IODINE, thus named on account of the violet colour of its vapour (loeiS-r}s, violet-coloured), one of the so-called halogen elements, has already been partially described (see CHEMISTRY, vol. v. pp. 490-498).
Iodides occur in minute quantity in most mineral waters and in sea water. The ashes of many marine algae are rich in them ; and formerly iodine was chiefly extracted from kelp or varec, the ashes of sea-weed, by distilling the mother liquor remaining after the separation of the less soluble salts by crystallization with manganese dioxide and sulphuric acid. Of late years, however, large quan-tities of iodine have been obtained from crude Chili saltpetre by a similar process.
The chief use of iodine is in the preparation of methyl-iodide, a substance employed in the manufacture of certain of the so-called aniline dyes. In medicine it is frequently applied externally as an irritant. Potassium iodide is also an important medicinal agent; and iodoform, CHI3, a substance prepared by acting on alcohol with iodine in presence of alkali, has latterly been introduced as an agent for external application in certain diseases. Several iodides, especially ammonium, cadmium, and potassium iodide, are largely employed in photography.
Recent investigations have disclosed a number of most remarkable facts regarding the behaviour of iodine, and the allied elements bromine and chlorine, which merit a brief description here. Free chlorine, bromine, and iodine are respectively represented by the formulae Cl2, Br2, and I2; that is to say, their molecules are "diatomic," each consisting of two atoms (comp. vol. v. pp. 467-472). On the other hand, the molecules of which sulphur vapour at a temperature of about 500° C. consists are hexatomic, as expressed by the formula S6; but on raising the tempera-ture these molecules undergo simplification, so that at temperatures above 800° the vapour appears to consist entirely of diatomic molecules such as are indicated by the formula S2. It would seem that the halogens undergo a similar molecular simplification when heated.
Having devised a method of extreme simplicity for the determination of vapour density, V. Meyer was led in the summer of 1879 to determine the density of a number of elementary bodies at much higher temperatures than had previously been employed, and among others chlorine was examined. He was then led (in conjunction with C. Meyer) to the discovery that at high temperatures this gas has a very much lower density than corresponds to the formula Cl2 (Berichte der deutschen chemischen Gesellschaft zu Berlin, 1879, p. 1430; comp. ibid., 1880, p. 1172). Subsequently he extended his observations to bromine and iodine (ibid., 1880, p. 394), and with similar results. Meier and Crafts took up the subject with the object of verifying V. Meyer's statements (ibid., 1880, p. 851); they introduced several refinements in the method of operating, and determined the temperatures at which the experiments were made more accurately; in the main, however, their observations with iodine were confirmatory of V. Meyer's. V. Meyer's original results, and those of Meier and Crafts, are arranged in the following table, where the numbers in TV the column headed indicate the ratio between the ob-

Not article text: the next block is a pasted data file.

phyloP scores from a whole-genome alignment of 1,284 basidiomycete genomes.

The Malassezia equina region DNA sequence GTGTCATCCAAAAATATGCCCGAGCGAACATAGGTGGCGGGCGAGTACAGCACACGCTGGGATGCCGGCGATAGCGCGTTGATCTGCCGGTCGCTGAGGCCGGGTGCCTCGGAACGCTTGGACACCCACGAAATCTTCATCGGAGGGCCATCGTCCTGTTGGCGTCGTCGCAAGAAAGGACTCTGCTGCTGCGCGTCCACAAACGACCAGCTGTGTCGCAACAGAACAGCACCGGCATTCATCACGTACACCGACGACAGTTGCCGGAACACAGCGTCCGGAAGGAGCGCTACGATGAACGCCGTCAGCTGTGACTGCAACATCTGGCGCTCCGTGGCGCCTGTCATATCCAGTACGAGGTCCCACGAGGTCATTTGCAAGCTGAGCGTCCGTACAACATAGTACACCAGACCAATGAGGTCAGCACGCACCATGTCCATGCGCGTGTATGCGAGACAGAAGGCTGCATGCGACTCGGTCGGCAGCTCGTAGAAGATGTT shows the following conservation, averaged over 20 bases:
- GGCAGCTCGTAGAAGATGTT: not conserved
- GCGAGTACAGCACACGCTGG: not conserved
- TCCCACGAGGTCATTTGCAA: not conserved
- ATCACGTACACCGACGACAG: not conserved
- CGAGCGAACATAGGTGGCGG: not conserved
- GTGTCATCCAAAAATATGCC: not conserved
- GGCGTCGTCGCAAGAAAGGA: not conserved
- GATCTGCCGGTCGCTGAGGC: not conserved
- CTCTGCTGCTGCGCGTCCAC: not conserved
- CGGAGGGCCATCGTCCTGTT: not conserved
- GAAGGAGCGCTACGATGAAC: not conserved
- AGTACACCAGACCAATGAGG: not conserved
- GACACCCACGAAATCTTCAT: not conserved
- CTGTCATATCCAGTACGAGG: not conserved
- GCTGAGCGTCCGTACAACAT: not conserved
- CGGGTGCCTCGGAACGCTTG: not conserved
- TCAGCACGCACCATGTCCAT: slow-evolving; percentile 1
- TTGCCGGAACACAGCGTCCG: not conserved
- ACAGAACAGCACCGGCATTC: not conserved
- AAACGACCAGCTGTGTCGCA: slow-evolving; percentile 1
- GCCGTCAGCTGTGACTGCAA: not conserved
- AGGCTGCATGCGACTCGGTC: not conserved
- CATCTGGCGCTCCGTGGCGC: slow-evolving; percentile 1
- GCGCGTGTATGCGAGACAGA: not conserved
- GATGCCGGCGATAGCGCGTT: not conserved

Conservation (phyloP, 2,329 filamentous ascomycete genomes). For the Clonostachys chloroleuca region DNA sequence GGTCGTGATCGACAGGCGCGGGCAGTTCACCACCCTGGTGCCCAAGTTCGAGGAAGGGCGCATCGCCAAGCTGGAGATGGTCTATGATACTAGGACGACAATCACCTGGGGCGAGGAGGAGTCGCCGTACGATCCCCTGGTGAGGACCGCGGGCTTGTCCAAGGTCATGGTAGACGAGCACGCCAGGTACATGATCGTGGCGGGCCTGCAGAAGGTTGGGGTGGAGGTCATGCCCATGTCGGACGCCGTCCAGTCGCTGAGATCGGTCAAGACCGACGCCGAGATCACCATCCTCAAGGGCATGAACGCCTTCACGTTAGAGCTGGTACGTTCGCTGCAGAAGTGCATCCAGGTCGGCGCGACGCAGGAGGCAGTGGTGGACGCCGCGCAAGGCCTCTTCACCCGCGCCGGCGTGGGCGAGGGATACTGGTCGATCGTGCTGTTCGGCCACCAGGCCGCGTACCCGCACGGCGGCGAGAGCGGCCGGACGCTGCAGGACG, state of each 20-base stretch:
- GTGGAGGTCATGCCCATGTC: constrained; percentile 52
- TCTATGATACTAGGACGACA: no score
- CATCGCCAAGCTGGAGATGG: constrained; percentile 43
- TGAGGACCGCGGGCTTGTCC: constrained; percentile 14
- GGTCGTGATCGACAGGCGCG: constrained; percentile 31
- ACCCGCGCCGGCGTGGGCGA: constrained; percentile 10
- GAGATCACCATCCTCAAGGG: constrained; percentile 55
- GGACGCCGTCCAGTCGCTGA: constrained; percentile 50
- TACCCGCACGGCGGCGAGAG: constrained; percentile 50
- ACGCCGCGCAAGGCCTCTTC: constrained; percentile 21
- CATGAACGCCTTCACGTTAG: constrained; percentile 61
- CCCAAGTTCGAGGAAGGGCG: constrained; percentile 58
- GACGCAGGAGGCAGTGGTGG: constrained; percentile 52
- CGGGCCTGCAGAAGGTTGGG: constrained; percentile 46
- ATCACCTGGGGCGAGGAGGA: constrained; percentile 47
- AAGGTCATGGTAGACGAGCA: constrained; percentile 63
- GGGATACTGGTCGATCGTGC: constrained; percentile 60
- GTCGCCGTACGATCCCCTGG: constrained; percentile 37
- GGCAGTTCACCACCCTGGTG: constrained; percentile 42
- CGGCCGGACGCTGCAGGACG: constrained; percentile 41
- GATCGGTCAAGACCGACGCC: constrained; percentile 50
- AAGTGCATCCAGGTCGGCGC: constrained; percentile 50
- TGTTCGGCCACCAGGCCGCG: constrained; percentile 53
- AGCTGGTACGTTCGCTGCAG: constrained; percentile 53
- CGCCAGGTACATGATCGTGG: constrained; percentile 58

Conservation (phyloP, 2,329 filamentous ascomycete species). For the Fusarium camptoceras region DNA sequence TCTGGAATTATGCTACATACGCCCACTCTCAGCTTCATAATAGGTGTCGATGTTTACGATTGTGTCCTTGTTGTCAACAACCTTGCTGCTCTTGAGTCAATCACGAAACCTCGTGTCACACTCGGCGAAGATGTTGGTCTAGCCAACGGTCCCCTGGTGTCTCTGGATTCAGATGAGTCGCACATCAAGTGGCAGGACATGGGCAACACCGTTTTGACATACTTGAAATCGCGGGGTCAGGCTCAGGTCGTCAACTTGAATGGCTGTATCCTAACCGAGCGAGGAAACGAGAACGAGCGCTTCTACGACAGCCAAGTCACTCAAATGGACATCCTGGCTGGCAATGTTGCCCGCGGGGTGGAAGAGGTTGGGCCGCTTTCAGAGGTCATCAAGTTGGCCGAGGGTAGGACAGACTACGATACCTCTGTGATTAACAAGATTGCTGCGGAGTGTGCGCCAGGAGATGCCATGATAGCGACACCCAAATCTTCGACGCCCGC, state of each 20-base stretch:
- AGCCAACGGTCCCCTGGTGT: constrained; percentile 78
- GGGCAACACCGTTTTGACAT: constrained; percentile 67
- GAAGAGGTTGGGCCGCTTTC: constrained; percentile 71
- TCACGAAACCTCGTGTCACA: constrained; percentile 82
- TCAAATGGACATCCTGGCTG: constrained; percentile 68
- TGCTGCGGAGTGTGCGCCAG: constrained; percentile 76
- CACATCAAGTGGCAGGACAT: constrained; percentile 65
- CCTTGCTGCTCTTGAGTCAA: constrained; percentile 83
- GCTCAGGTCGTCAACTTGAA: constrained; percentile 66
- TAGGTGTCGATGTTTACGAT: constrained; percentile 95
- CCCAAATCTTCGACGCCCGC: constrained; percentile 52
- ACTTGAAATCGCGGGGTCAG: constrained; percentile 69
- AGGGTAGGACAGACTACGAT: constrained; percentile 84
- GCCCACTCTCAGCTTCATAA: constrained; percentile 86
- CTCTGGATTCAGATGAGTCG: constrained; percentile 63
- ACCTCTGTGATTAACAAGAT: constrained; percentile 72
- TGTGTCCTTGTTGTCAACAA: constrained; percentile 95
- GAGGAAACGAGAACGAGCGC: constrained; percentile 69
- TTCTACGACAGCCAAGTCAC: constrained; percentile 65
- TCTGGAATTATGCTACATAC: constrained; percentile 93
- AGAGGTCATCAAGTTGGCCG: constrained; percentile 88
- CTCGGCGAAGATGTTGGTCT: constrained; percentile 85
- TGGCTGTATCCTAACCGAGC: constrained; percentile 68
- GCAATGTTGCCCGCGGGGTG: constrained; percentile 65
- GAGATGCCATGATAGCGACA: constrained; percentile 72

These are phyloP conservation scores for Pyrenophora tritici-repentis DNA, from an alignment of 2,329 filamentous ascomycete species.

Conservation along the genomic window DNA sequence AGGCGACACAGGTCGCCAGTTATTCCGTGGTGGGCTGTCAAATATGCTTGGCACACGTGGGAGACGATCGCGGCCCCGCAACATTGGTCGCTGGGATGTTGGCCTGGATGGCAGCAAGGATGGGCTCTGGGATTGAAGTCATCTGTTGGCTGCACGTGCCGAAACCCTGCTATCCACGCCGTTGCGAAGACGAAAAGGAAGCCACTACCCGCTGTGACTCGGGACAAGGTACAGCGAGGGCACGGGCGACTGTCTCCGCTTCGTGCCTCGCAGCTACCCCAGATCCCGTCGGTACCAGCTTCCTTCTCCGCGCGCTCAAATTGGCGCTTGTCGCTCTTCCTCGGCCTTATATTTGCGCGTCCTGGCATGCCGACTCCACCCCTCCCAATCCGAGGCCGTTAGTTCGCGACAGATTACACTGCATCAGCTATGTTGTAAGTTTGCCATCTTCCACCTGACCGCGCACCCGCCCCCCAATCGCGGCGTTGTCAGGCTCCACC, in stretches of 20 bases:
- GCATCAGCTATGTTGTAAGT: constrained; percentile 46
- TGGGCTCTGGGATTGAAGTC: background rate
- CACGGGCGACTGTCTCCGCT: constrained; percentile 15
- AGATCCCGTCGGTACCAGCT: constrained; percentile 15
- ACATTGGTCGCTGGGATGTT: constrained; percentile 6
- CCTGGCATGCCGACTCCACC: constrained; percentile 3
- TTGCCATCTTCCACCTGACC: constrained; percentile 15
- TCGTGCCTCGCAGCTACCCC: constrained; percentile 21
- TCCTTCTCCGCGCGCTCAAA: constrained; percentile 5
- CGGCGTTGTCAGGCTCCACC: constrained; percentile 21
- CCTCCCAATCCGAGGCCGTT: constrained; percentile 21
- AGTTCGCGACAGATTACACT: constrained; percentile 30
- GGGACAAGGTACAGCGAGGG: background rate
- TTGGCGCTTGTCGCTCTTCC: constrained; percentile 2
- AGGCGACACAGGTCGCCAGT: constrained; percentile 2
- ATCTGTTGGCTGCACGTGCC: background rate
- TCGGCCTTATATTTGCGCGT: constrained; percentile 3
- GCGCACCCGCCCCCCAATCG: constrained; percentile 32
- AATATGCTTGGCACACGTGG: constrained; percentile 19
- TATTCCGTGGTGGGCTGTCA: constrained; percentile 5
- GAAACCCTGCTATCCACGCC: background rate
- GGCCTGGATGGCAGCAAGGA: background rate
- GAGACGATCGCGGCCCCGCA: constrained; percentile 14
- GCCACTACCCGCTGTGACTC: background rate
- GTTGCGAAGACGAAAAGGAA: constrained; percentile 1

served density and the theoretical density on the air scale corresponding to the formula I2 (8'79).
== TABLE ==
Meier and Crafts were of opinion that the highest tempera-ture they employed was probably as high as that estimated by V. Meyer at 1570°, and the latter chemist subsequently acknowledged the justice of their criticism of his deter-minations of temperature, which were conducted by a calorimetric method, whereas Meier and Crafts employed an air thermometer. V. Meyer has since extended his observations to a still higher temperature, and has obtained the values 4'53, 4-55, 4'57, which are not far removed from the theoretical value 4'39, corresponding to the formula I for the iodine molecule (op, bit., 1880, p. 1010).
An important series of observations by Meier and Crafts (Comptes Rendus, xcii. 39) on the density of iodine at various temperatures under various pressures show that at temperature below 700° and pressures below atmo-spheric pressure the density is constant, and corresponds to the formula I2, and that the density diminishes more rapidly with rise of temperature.
From the earlier results obtained by Meier and Crafts, A. Naumann has calculated the rate of dissociation of iodine, on the assumption that the decomposition is expressed by the equation I2 = I + I, and has shown that it is in accord-ance with the general law of dissociation deduced from the dynamical theory of gases. He points out as especially remarkable that dissociation probably extends over 1200°, since it is only half completed at a temperature of about 1270°, and commences at least 600° lower.
The observations of Meier and Crafts indicate that the density of iodine begins to be abnormal at a temperature between 600° and 700°. The dissociation of bromine apparently does not commence at so low a temperature, and at a temperature at which the ratio of the observed to the theoretical density is -66 for iodine, it is -8 for bromine. Chlorine is much less readily dissociated than bromine. These results are in accordance with the general chemical behaviour of the halogens. It has yet to be proved, however, that the dissociation is of the character indicated above, and that the molecules of the halogens do not undergo a less simple decomposition such as is contemplated in Sir Benjamin Brodie's calculus of chemical operations. (H. B. A.)